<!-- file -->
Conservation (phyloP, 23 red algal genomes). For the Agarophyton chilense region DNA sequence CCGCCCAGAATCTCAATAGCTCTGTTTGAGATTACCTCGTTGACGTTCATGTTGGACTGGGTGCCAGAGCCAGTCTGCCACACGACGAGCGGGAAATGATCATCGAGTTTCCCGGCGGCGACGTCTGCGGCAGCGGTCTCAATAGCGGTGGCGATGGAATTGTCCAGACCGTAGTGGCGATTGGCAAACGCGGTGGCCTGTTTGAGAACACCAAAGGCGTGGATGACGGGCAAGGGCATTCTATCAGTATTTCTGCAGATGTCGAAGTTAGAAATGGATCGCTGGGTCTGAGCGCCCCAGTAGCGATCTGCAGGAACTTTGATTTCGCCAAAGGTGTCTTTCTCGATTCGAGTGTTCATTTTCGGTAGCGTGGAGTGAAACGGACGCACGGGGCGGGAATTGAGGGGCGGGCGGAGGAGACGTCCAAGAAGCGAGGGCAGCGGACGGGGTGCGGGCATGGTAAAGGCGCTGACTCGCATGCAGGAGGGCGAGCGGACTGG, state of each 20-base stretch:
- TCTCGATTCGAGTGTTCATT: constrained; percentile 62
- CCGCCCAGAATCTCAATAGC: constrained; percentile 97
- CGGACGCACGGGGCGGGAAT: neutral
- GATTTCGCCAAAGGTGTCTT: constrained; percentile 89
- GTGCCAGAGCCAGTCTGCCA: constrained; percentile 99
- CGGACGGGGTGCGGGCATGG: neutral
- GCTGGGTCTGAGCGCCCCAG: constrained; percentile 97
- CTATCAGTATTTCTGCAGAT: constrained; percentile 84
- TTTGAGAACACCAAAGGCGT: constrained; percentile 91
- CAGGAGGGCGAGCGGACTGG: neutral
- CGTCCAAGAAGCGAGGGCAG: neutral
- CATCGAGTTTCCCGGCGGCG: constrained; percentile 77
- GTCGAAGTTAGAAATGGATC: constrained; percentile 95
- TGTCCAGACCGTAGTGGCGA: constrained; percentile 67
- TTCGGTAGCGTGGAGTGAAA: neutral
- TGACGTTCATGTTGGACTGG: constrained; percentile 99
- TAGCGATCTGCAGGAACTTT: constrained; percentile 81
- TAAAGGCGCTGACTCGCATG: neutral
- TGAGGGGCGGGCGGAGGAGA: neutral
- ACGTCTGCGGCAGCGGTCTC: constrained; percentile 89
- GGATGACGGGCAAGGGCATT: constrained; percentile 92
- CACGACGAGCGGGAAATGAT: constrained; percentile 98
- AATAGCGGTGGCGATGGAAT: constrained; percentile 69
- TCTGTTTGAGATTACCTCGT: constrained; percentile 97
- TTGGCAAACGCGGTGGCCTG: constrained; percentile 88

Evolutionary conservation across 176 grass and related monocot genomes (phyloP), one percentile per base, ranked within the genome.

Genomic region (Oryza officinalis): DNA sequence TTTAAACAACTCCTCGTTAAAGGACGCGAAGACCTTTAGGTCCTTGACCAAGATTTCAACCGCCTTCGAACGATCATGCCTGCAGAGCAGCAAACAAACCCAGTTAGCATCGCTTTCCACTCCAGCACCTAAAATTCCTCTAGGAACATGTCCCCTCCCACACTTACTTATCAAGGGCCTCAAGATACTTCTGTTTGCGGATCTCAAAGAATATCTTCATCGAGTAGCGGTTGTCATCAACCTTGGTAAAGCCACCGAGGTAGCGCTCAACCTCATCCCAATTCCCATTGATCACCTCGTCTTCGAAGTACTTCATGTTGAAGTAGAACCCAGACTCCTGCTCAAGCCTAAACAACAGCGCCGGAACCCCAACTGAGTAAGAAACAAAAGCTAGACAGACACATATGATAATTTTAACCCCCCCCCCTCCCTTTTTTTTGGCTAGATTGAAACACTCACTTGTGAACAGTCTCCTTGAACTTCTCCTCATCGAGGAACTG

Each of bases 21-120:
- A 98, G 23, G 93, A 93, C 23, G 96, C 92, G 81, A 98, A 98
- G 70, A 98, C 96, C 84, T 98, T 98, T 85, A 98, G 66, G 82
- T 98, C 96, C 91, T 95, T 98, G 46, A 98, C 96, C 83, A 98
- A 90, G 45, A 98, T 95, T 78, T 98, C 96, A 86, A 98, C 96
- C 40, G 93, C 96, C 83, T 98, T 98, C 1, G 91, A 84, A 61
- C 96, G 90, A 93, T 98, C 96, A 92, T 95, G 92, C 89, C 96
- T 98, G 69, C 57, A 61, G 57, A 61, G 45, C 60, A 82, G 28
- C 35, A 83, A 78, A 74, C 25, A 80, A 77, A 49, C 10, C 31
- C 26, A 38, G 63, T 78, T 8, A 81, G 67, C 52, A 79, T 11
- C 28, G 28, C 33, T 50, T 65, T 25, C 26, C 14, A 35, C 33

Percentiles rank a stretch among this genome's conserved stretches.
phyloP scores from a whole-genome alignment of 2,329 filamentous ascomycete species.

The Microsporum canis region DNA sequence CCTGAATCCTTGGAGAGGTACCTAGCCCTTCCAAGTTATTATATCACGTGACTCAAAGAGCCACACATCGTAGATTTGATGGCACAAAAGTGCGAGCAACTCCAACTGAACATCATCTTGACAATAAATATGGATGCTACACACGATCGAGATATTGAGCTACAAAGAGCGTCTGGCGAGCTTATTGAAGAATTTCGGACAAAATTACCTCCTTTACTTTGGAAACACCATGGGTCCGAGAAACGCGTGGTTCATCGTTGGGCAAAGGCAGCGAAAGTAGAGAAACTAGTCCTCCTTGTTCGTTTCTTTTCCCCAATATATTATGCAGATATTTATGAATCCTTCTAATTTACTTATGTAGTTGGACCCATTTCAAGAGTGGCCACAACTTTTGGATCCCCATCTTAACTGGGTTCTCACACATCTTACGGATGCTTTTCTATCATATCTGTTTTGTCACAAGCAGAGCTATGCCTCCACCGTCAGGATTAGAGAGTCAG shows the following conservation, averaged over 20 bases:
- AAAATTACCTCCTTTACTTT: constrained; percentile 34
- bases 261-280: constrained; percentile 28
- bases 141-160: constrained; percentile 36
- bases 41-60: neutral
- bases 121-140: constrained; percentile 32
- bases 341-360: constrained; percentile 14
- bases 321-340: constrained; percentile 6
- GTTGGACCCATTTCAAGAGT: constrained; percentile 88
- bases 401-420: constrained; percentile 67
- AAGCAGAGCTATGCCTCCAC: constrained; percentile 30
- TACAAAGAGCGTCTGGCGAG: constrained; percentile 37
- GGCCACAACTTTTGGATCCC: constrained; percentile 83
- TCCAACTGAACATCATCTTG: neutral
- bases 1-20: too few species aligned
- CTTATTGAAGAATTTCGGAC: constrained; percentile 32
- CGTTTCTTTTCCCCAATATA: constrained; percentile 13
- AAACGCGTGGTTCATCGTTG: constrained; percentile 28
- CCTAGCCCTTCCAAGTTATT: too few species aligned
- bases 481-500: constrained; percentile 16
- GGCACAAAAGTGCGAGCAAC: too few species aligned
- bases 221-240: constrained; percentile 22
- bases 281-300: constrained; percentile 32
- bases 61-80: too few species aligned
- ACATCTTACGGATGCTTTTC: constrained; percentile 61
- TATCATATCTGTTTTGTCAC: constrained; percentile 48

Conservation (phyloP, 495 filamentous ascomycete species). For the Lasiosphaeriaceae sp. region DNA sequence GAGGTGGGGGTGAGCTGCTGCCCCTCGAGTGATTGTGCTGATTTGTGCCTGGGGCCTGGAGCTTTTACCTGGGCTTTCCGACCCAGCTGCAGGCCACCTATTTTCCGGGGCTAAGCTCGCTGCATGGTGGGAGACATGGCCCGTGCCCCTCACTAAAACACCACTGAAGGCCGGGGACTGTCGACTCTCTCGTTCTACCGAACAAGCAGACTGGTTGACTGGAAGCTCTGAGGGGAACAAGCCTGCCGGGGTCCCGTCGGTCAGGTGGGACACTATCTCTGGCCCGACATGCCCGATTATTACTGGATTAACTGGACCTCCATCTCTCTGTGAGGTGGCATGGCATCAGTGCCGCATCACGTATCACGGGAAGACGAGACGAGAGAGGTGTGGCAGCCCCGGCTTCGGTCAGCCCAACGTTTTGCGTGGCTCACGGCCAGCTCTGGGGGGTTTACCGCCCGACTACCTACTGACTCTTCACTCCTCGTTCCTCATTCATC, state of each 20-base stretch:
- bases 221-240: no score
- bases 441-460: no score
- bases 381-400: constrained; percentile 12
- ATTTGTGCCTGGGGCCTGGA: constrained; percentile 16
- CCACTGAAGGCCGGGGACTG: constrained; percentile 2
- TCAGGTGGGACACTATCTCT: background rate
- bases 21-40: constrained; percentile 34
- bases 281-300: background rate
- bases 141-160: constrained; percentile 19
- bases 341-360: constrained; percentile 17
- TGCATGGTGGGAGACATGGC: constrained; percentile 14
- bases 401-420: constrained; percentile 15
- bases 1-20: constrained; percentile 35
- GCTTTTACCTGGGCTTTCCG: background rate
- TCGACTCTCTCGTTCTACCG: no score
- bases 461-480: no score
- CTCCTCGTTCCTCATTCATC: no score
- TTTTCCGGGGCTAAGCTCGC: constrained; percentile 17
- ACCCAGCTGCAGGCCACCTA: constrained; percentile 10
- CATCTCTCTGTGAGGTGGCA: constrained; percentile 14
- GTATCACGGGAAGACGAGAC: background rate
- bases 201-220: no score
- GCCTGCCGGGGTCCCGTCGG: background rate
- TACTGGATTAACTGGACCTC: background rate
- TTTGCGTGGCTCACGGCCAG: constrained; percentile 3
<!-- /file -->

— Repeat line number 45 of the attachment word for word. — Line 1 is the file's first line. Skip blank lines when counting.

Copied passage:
- bases 141-160: constrained; percentile 36